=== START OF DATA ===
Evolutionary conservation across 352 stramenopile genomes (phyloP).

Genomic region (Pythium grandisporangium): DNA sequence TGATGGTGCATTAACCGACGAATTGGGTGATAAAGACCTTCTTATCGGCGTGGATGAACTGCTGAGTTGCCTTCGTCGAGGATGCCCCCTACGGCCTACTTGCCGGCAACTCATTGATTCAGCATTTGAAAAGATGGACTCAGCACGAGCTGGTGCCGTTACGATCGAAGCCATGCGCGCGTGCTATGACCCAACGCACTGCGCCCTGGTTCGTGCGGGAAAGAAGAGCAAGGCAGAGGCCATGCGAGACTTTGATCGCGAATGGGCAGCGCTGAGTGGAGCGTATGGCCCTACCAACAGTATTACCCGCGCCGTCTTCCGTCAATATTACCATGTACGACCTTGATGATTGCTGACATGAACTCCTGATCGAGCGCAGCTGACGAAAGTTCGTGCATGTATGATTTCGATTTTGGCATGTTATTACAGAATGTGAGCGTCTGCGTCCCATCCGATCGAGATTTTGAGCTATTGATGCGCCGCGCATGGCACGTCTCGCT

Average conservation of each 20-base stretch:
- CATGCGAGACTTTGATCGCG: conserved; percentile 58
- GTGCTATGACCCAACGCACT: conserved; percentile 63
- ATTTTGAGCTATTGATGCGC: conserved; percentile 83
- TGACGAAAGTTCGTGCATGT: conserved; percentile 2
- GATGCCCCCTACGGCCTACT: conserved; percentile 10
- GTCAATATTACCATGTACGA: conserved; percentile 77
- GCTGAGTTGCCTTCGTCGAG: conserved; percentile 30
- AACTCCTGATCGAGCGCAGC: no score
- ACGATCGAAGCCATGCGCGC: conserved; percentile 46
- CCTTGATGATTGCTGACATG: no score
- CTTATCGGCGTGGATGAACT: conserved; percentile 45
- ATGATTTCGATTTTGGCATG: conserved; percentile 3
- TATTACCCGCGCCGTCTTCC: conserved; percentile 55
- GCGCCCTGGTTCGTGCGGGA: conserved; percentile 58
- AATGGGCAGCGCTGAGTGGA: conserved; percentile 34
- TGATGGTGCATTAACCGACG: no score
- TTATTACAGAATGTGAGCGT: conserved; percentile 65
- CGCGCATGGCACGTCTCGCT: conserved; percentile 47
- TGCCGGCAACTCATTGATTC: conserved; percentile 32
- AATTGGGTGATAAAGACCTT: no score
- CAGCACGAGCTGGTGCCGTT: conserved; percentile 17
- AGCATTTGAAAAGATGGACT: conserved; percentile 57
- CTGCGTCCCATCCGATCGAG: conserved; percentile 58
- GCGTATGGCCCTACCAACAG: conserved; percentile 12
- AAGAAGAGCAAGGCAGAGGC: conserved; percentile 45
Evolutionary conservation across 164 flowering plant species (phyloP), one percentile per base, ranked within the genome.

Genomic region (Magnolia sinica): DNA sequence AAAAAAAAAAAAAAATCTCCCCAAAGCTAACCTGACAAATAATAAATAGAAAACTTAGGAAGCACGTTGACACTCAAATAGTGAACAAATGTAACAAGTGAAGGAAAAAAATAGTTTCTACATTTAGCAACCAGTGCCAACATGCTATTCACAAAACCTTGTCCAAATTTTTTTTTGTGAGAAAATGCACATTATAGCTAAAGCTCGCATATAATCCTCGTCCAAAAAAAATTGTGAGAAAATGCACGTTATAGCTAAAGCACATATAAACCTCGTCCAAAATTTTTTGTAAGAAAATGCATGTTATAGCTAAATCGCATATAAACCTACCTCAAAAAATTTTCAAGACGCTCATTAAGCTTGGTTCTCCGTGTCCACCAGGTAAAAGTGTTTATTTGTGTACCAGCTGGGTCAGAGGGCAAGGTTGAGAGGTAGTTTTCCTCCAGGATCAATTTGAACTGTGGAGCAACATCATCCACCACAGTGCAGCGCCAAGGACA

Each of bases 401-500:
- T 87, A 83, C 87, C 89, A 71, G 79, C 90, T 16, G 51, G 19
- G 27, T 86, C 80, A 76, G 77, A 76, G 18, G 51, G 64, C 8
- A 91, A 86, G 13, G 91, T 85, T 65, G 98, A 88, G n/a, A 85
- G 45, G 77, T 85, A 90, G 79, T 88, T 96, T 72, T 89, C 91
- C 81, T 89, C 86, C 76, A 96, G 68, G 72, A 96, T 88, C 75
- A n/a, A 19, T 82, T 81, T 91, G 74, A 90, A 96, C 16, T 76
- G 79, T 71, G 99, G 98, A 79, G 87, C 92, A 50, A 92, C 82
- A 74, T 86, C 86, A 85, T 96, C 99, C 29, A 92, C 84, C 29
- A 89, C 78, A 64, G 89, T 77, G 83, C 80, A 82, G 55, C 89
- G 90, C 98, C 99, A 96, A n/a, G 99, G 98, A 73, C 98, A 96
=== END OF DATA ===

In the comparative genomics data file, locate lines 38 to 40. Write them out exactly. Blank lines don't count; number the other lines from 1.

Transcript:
- G 79, T 71, G 99, G 98, A 79, G 87, C 92, A 50, A 92, C 82
- A 74, T 86, C 86, A 85, T 96, C 99, C 29, A 92, C 84, C 29
- A 89, C 78, A 64, G 89, T 77, G 83, C 80, A 82, G 55, C 89